Thu, Jun 08, 2006 - Page 3 News List

Officials say Chen never met nation's top investigator

By Shih Hsiu-chuan and Ko Shu-ling  /  STAFF REPORTERS

The Presidential Office yesterday dismissed a media report claiming that President Chen Shui-bian (陳水扁) had met the Bureau of Investigation director-general last month amid the probe into alleged insider trading involving Chen's son-in-law.

"There was no such thing," said Presidential Office Spokesman David Lee (李南陽), adding that bureau Director-General Yeh Sheng-mao (葉盛茂) denied the allegation yesterday morning.

Lee made the remark in response to a report in a Chinese-language newspaper, the United Daily News, which published an article yesterday with the headline: "Chen secretly meets investigation bureau chief at sensitive moment."

The report quoted an anonymous source as saying that Yeh's official vehicle was seen entering Chen's official residence on Chongqing S Road last month when prosecutors were gearing up their investigation into the alleged involvement of Chen's son-in-law, Chao Chien-ming (趙建銘), in insider trading.

While the source said the content of the two men's conversation was unknown, the report implied that Chen might have asked about the progress of the investigation and offered directives regarding the direction of inquiry.

Meanwhile, Chinese Nationalist Party (KMT) Legislator Chiu Yi (邱毅) yesterday accused first lady Wu Shu-jen (吳淑珍) of reselling Pacific Sogo Department Store gift vouchers, which he claimed she was given in exchange for facilitating the transfer of the store's operation rights, to seven of her friends.

"The first lady resold the gift vouchers by giving them 10 percent discount. I have their names in hand," Chiu told a press conference yesterday, announcing five names.

While the allegations are still under judicial investigation, Chiu said he had learned from informants that Lee Heng-lung (李恆隆), owner of the building in which the Pacific Sogo Department Store is located, gave the vouchers to Wu indirectly.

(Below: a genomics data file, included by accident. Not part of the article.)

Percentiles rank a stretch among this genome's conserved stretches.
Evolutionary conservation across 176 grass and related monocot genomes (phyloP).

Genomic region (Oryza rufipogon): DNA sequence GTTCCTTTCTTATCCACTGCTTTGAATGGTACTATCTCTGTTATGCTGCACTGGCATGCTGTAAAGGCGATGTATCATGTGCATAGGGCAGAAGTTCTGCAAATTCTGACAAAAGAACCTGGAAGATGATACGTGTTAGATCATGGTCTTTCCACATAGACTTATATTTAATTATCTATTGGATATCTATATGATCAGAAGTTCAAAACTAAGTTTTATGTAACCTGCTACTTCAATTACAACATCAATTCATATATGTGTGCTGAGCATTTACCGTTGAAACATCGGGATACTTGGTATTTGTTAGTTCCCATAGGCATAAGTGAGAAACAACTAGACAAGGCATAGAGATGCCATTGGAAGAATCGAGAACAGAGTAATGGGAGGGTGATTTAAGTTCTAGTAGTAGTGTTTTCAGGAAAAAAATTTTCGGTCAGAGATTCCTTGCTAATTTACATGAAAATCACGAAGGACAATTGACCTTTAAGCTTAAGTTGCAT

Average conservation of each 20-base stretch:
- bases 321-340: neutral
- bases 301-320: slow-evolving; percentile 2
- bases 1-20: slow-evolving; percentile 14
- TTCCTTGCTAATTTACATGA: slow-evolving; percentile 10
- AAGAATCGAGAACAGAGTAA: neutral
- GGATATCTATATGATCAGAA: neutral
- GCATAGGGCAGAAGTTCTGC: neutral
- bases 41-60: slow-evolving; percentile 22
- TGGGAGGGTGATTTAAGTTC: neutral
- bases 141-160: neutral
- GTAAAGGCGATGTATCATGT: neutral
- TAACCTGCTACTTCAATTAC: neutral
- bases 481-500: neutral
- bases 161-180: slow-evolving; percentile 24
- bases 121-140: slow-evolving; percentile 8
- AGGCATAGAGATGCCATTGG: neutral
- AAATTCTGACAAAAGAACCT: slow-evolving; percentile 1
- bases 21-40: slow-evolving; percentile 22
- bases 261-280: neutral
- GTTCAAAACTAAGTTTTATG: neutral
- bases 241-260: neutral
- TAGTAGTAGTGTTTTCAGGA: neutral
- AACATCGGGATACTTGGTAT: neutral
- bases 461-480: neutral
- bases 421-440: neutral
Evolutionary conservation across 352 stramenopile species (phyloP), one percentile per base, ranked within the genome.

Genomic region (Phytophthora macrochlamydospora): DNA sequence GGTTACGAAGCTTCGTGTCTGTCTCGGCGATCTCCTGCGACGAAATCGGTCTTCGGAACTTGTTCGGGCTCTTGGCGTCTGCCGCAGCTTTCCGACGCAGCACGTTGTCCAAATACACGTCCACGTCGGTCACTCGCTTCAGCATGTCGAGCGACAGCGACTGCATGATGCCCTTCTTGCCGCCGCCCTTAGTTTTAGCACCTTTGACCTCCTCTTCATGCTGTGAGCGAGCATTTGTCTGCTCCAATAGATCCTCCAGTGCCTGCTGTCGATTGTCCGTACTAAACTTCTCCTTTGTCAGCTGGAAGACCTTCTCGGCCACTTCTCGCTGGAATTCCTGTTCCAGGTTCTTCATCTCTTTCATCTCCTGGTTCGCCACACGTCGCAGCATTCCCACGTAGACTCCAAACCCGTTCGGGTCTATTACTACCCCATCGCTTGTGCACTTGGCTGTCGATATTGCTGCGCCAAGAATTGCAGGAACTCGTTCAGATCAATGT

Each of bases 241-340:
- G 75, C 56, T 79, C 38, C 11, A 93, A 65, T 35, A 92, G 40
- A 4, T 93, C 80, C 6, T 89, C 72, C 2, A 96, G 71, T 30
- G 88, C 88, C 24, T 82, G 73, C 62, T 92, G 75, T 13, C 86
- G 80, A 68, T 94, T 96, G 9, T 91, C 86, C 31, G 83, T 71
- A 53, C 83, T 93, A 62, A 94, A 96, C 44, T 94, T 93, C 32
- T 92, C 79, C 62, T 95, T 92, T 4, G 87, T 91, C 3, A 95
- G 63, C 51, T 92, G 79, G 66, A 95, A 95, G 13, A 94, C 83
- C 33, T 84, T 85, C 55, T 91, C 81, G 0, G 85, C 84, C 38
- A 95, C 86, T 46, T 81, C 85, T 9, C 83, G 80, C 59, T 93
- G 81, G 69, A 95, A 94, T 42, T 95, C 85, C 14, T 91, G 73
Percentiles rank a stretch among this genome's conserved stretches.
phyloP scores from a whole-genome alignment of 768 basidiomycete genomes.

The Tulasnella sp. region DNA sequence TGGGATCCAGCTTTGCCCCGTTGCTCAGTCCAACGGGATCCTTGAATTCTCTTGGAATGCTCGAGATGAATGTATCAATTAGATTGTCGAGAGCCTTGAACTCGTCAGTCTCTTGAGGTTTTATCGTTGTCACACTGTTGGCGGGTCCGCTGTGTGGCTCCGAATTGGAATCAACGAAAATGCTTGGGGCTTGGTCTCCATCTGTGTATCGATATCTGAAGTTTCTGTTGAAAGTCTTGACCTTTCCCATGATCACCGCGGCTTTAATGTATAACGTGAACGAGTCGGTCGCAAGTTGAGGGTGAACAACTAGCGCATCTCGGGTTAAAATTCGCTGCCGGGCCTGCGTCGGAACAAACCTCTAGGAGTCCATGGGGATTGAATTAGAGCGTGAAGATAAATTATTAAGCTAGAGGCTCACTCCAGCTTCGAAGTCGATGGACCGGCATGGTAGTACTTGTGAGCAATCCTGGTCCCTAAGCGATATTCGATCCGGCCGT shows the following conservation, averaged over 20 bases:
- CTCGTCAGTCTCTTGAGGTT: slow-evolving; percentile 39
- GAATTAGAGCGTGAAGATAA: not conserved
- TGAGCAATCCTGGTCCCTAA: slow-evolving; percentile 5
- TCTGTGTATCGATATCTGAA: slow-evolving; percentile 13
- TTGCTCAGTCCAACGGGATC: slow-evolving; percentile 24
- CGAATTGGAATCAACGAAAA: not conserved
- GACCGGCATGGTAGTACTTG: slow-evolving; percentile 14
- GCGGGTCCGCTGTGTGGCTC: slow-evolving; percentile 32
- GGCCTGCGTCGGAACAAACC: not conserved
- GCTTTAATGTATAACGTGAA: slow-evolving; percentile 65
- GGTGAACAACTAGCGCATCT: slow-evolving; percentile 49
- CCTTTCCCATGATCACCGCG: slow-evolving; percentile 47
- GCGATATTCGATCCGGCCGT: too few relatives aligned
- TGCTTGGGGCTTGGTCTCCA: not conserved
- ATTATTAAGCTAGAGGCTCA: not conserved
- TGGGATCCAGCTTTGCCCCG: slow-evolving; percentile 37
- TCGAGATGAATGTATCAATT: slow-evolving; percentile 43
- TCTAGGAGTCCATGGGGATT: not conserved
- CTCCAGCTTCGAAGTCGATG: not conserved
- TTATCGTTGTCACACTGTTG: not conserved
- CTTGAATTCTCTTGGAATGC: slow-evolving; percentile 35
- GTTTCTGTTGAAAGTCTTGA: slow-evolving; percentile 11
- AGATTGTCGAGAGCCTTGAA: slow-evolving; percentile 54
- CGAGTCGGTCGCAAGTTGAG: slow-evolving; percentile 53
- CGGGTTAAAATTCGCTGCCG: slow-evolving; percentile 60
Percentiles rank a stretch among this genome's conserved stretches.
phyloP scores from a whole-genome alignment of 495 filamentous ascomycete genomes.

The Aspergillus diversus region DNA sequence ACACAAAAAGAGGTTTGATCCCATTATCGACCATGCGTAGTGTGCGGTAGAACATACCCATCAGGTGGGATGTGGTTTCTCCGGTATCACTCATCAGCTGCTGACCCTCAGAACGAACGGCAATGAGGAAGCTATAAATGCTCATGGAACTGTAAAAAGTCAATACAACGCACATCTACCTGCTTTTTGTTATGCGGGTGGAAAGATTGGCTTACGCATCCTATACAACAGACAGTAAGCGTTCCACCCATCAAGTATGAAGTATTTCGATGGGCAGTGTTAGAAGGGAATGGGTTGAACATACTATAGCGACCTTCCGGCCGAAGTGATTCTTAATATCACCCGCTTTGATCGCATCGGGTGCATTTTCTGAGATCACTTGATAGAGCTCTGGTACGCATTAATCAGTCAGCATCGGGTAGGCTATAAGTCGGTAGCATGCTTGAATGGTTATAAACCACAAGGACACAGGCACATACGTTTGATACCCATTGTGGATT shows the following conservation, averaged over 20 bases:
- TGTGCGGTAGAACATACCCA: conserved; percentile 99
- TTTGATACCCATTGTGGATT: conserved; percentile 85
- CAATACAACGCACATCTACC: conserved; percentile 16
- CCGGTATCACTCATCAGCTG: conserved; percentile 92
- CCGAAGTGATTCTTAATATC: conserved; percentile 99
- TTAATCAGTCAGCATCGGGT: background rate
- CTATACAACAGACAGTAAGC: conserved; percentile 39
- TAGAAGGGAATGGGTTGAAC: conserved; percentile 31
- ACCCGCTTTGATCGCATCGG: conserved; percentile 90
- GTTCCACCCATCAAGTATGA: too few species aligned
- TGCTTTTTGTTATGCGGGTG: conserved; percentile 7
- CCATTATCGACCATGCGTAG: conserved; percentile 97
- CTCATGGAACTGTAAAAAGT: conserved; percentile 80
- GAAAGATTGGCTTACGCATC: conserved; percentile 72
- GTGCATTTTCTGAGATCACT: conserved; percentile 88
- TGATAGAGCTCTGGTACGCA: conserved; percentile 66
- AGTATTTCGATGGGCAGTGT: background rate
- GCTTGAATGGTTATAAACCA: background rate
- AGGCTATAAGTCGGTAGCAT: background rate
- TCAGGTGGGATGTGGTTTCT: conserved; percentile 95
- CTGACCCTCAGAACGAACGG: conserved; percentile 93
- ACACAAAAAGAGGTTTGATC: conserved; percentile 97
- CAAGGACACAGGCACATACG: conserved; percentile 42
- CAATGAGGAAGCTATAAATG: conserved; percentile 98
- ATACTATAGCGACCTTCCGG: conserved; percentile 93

Lee's vouchers were delivered to Wu through Chen Che-nan's wife Chen Koo Mei-kuei (陳辜美貴) and Huang Fang-yen (黃芳彥), a doctor close to the first family, in April and September of 2002, and amounted to NT$5.33 million (US$165,300), he said.

Wang Hsing-hsu (王杏淑), named by Chiu as one of the seven people who bought vouchers from Wu, yesterday denied doing so.

"The seven-person group [buying the vouchers] was led by a woman surnamed Lin whose husband is a director of Country Hospital, surnamed Wang," Chiu said.

But Country Hospital yesterday said it didn't have a director surnamed Wang.

Chiu told another press conference later in the day that Wu had deposited large amounts of money at a Credit Suisse branch in Singapore under the name of a foundation belonging to her brother, Wu Ching-mao (吳景茂).

In related news, the KMT legislative caucus yesterday called on the Control Yuan to investigate allegations that the first couple had not reported any jewelry in declaring their assets.

The Act on Property Declaration by Public Servants (公職人員財產申報法) requires public officials to report each asset worth more than NT$200,000.

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